A group of campaigners "unlawfully" occupying unused houses to oppose their demolition are being forced out by a London council, despite being granted a temporary reprieve.
The protesters, the Focus E15 Mothers, have been highlighting the lack of social housing near the Olympic Park in Stratford, east London.
Many homes on the Carpenters estate have been left empty for years while the council decided whether or not to regenerate the area.
After deciding it would be too expensive it was decided to redevelop the site and sell land to private buyers to build luxury apartments as part of a 'metropolitan masterplan'.
The group demand be able to “to re-populate Carpenters estate and all the other estates that have just been left”.
Jasmin Stone, one of the leading activists said: “Why should people be forced away from a place they have always known?”
After nearly a two week standoff, the council has obtained a court order, forcing the campaigners to vacate the site by 7 October.
According to a council spokesman, the protest had become "increasingly aggressive".
Mayoral advisor, Andrew Baikie, called the protest "petty" and an "expensive stunt".
Although Thursday's legal action has meant the occupiers must leave, Newham council have said they will "immediately inspect and repair the property" and "officers have restarted negotiations" in order to house those in need.
They also promise to "introduce a temporary housing scheme before the whole of the 23-acre Carpenters Estate is redeveloped".
Over the past year, Newham Council have evicted families and long-term residents in social housing in a borough where over 20,000 people are on the council’s waiting list for a new home.
Once evicted, they are relocated to different parts of London, for example Canning Town, and even other cities such as Birmingham, Manchester and Hastings.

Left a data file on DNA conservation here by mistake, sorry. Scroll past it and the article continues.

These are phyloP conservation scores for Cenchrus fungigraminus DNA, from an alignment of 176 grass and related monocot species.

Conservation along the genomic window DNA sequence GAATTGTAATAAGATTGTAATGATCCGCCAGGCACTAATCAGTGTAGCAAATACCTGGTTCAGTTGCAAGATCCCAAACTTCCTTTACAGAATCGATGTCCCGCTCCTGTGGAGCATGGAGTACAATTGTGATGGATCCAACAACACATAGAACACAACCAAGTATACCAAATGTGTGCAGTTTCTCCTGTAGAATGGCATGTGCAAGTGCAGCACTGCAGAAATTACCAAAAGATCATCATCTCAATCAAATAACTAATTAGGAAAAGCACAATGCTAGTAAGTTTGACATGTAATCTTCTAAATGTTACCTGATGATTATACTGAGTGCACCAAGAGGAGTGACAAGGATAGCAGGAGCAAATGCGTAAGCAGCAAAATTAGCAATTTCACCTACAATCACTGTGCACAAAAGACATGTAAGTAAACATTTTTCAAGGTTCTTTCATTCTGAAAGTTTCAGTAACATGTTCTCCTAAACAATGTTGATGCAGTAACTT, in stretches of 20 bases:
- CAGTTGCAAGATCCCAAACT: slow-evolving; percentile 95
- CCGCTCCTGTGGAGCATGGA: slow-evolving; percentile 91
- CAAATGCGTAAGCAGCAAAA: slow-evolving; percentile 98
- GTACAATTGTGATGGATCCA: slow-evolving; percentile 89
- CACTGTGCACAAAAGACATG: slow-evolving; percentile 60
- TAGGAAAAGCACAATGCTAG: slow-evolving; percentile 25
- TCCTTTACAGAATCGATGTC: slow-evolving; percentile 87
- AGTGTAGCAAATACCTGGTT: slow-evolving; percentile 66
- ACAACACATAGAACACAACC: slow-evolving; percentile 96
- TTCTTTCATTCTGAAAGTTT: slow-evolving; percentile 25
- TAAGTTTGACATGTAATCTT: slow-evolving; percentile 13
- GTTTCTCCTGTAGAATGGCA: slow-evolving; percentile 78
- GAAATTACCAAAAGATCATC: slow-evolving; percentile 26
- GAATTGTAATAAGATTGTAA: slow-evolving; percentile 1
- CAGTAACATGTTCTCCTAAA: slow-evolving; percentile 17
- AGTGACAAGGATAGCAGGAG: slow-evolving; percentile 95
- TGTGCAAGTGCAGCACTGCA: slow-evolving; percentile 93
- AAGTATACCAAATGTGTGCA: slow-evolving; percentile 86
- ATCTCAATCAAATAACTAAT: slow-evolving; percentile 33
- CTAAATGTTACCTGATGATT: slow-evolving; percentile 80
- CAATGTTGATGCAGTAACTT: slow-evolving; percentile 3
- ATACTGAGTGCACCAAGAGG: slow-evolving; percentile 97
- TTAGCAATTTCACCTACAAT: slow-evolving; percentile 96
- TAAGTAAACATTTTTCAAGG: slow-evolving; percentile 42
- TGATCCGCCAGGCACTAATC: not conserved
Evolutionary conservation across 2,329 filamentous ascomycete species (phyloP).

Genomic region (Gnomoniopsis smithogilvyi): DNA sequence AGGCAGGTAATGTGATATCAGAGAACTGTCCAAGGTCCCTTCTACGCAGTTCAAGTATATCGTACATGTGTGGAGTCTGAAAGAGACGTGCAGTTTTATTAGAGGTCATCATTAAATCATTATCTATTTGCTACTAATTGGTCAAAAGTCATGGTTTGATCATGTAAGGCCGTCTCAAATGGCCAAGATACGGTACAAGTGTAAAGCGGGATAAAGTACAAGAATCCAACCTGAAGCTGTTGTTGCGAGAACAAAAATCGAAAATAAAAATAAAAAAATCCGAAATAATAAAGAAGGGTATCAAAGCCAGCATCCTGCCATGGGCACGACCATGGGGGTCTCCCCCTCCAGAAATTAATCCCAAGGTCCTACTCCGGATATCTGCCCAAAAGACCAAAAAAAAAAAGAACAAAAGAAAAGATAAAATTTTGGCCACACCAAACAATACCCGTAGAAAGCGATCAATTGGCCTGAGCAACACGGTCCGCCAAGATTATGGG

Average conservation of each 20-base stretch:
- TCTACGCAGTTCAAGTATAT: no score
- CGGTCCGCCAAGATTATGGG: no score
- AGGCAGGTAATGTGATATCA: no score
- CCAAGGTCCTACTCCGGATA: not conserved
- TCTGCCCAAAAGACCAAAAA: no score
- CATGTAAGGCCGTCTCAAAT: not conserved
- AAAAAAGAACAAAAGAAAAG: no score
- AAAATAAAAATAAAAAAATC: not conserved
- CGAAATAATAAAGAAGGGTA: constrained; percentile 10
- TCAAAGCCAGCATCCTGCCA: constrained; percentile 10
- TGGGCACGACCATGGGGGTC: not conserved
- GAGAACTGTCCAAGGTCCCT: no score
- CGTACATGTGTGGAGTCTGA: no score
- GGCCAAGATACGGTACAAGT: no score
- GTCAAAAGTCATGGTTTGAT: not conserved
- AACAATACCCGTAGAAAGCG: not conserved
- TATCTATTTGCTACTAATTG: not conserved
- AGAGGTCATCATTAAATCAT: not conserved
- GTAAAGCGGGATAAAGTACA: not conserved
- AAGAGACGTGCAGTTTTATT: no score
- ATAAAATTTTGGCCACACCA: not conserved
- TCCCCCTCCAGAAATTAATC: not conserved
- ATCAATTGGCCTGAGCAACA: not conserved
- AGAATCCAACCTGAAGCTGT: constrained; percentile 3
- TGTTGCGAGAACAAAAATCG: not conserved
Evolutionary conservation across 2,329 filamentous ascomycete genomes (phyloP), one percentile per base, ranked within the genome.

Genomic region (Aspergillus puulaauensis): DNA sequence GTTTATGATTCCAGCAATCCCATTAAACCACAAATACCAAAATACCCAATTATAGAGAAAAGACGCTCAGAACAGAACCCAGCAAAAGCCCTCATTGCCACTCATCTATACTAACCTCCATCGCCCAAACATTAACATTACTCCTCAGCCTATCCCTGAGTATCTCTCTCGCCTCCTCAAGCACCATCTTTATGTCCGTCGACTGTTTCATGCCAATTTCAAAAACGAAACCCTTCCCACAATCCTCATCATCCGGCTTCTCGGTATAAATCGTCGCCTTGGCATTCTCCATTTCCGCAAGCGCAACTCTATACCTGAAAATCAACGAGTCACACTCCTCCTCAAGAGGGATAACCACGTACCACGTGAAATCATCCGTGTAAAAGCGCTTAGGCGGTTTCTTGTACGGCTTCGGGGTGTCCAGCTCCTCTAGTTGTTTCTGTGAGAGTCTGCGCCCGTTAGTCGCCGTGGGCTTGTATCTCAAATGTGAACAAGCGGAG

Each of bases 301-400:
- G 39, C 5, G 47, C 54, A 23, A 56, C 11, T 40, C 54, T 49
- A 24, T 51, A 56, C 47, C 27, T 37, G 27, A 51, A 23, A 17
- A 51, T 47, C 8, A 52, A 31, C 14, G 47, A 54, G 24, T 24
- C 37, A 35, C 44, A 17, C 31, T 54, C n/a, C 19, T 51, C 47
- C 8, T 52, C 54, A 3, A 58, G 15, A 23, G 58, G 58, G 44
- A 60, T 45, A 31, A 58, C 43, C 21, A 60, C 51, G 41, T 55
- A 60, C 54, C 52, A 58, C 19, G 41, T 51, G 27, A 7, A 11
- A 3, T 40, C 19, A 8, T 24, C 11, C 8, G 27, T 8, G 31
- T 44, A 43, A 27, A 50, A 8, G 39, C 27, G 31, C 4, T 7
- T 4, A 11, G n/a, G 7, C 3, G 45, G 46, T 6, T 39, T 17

Speaking on BBC Radio 4 Today on Thursday, the mayor of Newham, Sir Robin Wales claimed he had been "desperately trying" to solve the Carpenters estate issue.
He added: “We have the most generous relocation package, we think, in the country".
But Jo, a supporter of the campaign and local resident, said: "Why should we be pushed out the area because it’s become gentrified and trendy? Why should we have to go?”
Previously untouchable Newham Mayor Sir Robin Wales has turned himself into a toxic brand for Labour with his treatment of @FocusE15— John Pulman (@jplumbum) September 30, 2014
What kind of society keeps perfect flats boarded up whilst allowing more and more people to sleep rough? Doesn't make sense. @E15OpenHouse— FocusE15 (@FocusE15) September 30, 2014
The campaign gained wide publicity thanks in part to Russell Brand who backed the campaign in his YouTube programme ‘The Trews’.
Housing is becoming a bigger and bigger part of the political agenda, especially in London.
David Cameron pledged proposals to build 100,000 affordable homes to be sold at a 20% discount by exempting them from some taxes and the zero-carbon homes standard.
In a statement, Sir Robin Wales said he would continue to fight against the "realities of this Government's housing crisis"...and its "barbaric approach to welfare cuts."
He added: "We will now ensure these houses are turned into homes for families who need them."